Investing money in securities is typically about as useful to the economy as stuffing it in a mattress.
When I buy $100 in Google stock, that money just vanishes as far as the economy is concerned (well, modulo the 30% broker fee, of course)
Again, this is wrong. For one thing, note that broker fees are on the order of fractions of a percent, not 30%.
When you buy Google stock from Google (i.e. during an IPO or subsequent public offering), that money goes to the company so that it can invest the cash in growth -- that means buying equipment, facilities, real estate, hiring and paying employees, etc. That money is most definitely in circulation.
Of course Google isn't selling stock right now because it has plenty of cash to fund growth and doesn't need to raise capital. So if you buy Google stock right now, you're buying it from someone else who bought it from Google (or from someone who did; the chain can be arbitrarily long). But the point is that you're buying it from someone. As it happens, I just sold a non-trivial (for me) chunk of Google stock; there's a check waiting at home for me which I'm going to spend on building a house (well, on covering some of the early incidentals; I'll get a loan for the bulk of it). That money will buy building materials, pay constructor workers, etc. That money is also definitely in circulation.
But what if you buy your stock from a big investment firm rather than from someone like me? Is it out of circulation then? Nope. The investment bank will take your cash and put it into something else... something, in fact, that it believes will be more productive than Google. At least that's true of the value-investing portion of the investment industry, obviously there are other segments that focus on arbitrage. The money managed by those segments is more debatable, but they do contribute significantly to liquidity, which translates to your ability to buy or sell Google stock on a whim.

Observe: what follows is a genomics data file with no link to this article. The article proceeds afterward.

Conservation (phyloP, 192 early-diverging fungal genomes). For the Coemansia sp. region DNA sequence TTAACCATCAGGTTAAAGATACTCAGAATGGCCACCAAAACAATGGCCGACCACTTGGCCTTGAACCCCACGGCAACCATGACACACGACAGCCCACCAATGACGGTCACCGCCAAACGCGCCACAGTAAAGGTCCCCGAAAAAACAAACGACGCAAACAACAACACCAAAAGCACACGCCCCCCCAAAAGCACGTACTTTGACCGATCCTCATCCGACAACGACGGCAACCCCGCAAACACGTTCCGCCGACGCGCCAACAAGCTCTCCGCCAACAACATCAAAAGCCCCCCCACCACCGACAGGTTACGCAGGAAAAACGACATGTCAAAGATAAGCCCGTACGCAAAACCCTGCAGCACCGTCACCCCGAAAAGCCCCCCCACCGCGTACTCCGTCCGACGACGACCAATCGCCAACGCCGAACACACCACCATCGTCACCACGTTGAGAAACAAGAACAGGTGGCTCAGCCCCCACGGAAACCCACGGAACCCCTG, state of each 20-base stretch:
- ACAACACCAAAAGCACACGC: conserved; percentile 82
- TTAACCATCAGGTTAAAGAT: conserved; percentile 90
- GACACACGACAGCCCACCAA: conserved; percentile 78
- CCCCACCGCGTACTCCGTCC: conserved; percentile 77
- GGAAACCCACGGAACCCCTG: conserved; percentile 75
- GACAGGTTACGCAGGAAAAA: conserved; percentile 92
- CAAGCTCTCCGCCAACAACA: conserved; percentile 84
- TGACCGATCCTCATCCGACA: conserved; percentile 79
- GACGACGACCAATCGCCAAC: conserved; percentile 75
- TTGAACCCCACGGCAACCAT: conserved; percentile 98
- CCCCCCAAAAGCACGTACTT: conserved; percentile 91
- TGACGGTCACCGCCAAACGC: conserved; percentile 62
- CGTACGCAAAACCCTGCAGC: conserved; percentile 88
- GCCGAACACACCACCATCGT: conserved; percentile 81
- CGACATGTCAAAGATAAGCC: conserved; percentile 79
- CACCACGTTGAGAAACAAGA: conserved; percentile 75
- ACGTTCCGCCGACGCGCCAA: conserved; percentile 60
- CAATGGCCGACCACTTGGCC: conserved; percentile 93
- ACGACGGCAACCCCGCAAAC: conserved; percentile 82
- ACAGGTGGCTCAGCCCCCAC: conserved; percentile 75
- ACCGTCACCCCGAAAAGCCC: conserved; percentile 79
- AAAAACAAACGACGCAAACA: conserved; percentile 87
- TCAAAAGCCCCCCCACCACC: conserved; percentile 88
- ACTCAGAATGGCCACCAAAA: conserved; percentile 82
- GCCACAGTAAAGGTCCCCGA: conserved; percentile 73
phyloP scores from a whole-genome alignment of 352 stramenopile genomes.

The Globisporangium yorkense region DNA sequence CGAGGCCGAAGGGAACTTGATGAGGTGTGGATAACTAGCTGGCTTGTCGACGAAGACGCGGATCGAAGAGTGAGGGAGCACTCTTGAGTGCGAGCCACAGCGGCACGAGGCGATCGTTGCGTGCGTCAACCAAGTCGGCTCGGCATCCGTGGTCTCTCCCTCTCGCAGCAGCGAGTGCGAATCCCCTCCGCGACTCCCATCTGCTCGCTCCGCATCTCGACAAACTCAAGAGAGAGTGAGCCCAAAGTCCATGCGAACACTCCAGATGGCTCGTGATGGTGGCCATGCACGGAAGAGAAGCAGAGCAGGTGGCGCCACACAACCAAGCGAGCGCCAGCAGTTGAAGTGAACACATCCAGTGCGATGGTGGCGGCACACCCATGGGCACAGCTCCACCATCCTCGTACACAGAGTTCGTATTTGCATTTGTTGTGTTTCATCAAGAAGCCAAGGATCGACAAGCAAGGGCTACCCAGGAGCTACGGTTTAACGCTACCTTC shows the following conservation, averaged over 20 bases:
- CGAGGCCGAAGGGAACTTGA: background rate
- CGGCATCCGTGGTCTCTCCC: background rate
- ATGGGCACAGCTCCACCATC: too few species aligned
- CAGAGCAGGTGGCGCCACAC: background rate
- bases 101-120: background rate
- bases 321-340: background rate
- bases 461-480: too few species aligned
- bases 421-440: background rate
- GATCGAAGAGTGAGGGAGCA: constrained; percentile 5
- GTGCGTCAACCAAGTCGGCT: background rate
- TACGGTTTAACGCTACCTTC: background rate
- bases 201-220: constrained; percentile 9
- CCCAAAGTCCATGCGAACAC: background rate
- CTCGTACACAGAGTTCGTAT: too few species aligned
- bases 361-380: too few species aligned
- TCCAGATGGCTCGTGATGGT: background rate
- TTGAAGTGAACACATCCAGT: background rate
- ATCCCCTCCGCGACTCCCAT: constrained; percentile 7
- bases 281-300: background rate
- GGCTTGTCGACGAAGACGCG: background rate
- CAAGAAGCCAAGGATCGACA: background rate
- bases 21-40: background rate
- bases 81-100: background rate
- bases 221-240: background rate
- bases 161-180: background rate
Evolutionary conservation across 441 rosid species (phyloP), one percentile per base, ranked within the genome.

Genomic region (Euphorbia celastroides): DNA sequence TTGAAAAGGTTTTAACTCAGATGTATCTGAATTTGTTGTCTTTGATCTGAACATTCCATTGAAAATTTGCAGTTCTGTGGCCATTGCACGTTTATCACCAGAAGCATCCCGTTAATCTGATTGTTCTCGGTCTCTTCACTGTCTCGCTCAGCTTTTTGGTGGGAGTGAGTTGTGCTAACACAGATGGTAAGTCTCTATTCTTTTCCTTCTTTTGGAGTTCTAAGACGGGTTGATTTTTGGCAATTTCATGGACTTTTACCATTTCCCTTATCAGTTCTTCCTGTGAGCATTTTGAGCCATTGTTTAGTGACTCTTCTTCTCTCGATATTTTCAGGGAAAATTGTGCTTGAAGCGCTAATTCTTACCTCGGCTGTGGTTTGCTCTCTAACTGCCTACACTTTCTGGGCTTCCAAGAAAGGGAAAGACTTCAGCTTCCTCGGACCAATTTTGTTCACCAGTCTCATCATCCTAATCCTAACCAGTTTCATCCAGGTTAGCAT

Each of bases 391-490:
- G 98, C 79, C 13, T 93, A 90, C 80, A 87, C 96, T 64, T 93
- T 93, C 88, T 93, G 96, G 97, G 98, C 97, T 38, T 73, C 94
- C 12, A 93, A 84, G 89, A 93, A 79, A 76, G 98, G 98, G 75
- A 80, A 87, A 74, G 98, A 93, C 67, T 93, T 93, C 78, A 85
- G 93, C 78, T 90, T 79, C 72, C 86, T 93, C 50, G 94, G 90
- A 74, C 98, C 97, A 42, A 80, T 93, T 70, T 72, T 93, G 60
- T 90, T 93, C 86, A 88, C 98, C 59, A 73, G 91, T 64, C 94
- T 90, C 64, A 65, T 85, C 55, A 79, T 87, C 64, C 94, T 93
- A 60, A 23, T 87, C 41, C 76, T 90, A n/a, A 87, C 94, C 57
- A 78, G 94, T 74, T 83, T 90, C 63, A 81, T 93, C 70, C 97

There are some issues with the velocity of money in the US, which is a measure of how quickly it circulates. It's at the lowest point in decades. The fed has been pumping massive amounts of new money into the system, and it's not helping. I'm not enough of an economist to really understand the issues here, but the most sensible explanation I've seen is that circulation is reduced because people are using the money to pay down debt. We had a massive explosion of velocity fueled by an extravagant credit boom, but it was unsustainable. That unsustainability was a big part of the housing crash and the recession, but we still have excessive debt and the correction isn't over yet, so velocity stays low.